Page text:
State Senate passes bail system overhaul
The Delaware Senate passed legislation Tuesday revamping the state’s bail system. Bill sponsors say allowing poor people to sit in jail because they can’t afford bail criminalizes poverty.
Delaware currently uses a cash bail system to guarantee defendants will show up for trials and court appearances. But the Delaware Center for Justice argues it’s unfair to poor Delawareans - as well as people of color.
One of the bill’s sponsors, Democratic State Sen. Bryan Townsend, said many of the people detained before trial pose no danger to the public. He says the measure emphasizes using an empirical risk assessment tool to make pretrial decisions.
“Some form of monetary bail is sort of required in Delaware code that has shown to not always be appropriate, especially to people of low income who don’t pose any kind of flight risk or reoffends risk," he said. "So this makes the point that we have other ways for us to release people before trial on non-monetary conditions.”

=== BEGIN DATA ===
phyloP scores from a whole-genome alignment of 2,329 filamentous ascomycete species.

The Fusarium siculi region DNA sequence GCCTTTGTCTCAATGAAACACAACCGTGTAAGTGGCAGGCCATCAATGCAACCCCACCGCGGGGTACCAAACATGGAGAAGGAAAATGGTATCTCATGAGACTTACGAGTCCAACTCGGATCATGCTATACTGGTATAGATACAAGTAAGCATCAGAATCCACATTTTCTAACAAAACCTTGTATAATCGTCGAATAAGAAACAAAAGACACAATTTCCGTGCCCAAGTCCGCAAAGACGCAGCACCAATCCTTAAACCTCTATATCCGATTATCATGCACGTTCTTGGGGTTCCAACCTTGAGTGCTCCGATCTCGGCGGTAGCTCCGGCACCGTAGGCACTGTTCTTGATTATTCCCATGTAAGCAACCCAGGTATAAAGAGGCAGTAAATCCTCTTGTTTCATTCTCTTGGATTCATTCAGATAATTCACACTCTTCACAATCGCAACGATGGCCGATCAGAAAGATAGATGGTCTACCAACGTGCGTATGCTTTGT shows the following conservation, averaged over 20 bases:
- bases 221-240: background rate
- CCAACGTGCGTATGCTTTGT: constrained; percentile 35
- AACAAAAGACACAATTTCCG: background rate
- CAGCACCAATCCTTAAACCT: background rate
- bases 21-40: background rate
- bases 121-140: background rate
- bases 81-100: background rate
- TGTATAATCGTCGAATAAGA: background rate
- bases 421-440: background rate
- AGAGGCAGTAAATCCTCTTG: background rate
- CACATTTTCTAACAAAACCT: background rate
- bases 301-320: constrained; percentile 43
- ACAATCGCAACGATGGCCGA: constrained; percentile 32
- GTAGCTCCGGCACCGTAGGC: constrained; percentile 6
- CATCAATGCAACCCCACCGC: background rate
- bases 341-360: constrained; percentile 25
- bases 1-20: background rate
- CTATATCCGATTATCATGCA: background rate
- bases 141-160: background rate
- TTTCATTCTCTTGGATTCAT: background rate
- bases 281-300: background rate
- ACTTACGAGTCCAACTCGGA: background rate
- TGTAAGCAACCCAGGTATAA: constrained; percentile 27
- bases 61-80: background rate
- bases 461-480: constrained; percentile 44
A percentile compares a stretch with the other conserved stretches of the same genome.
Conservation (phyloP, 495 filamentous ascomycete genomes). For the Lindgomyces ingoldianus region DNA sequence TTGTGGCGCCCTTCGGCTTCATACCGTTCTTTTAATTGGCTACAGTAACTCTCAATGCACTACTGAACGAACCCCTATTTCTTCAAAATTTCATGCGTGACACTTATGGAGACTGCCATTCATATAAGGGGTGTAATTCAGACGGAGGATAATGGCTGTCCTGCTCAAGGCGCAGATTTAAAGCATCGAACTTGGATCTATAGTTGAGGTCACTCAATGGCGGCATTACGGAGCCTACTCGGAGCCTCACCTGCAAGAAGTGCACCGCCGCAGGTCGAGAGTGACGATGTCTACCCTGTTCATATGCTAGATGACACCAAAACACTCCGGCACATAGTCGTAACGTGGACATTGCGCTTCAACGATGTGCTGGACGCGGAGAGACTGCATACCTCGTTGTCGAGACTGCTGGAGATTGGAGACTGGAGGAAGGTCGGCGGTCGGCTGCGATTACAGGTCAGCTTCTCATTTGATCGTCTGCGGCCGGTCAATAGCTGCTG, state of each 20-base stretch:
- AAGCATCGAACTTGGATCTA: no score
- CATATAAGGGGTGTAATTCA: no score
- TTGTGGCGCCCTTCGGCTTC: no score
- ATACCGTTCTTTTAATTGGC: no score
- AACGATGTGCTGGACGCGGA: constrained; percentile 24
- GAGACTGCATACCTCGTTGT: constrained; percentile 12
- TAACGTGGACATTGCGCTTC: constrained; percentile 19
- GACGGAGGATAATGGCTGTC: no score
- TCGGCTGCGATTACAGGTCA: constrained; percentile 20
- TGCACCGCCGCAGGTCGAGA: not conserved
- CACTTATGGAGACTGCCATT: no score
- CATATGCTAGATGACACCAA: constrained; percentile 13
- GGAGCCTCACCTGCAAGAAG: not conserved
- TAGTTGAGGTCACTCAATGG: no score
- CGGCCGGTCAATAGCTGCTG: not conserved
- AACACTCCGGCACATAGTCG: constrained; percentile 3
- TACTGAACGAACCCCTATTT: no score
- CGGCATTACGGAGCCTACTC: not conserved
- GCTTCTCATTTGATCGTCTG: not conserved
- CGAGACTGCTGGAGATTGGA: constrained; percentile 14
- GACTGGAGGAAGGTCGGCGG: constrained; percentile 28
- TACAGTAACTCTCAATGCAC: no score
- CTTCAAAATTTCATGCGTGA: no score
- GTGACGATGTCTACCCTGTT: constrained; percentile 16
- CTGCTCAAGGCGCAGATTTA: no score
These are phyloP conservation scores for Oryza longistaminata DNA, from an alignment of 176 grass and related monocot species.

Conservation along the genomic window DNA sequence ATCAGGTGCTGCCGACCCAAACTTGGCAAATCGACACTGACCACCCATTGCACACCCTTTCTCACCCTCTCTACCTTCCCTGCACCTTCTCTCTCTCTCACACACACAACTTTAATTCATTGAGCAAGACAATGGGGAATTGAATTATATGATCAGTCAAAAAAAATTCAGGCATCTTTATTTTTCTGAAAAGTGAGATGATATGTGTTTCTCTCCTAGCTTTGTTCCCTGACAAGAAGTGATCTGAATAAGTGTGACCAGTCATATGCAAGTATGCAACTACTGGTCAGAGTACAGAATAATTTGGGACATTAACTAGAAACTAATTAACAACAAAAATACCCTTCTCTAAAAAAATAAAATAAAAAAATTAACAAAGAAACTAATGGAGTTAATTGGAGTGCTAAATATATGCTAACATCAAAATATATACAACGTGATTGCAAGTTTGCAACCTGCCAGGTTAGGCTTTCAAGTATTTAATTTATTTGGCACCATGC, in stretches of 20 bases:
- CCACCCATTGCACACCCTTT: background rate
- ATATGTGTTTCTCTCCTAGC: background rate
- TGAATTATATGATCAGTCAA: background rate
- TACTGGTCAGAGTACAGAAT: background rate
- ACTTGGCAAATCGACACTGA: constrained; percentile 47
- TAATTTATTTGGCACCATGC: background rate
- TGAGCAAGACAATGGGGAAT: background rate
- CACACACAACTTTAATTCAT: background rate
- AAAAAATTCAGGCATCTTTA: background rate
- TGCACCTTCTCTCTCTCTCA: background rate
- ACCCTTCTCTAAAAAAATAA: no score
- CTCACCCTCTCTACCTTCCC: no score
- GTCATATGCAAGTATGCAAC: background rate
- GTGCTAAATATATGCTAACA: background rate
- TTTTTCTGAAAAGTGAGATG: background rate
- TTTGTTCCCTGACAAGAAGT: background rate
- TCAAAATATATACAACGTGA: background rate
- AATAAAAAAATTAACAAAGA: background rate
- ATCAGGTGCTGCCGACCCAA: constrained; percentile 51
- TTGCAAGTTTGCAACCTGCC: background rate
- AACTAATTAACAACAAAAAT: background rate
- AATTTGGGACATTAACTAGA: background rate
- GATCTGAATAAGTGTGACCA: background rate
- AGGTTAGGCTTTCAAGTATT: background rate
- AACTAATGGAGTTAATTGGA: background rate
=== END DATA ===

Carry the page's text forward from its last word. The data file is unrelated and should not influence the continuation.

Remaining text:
Five Republican senators opposed moving the bail system away from financial requirements and giving judges more discretion in setting conditions for pretrial release. Republican State Sen. Colin Bonini and four other Republicans opposed the overhaul. Bonini said the General Assembly has not given such a big change enough thought.
“I think that by simply releasing everybody, which they’re going to say it’s not, but the reality is this bill simply releases everybody, we are going to significantly increase serious crime,” he said.
The legislation doesn’t apply to capital cases like murder. It encourages judges to use other types of pretrial release conditions like ankle monitoring, home arrest or court supervision. And it focuses more on relying on a better risk assessment tool that predicts whether the defendant will appear for court hearings and trial.
The House passed the bill last year. It now heads to Gov. John Carney.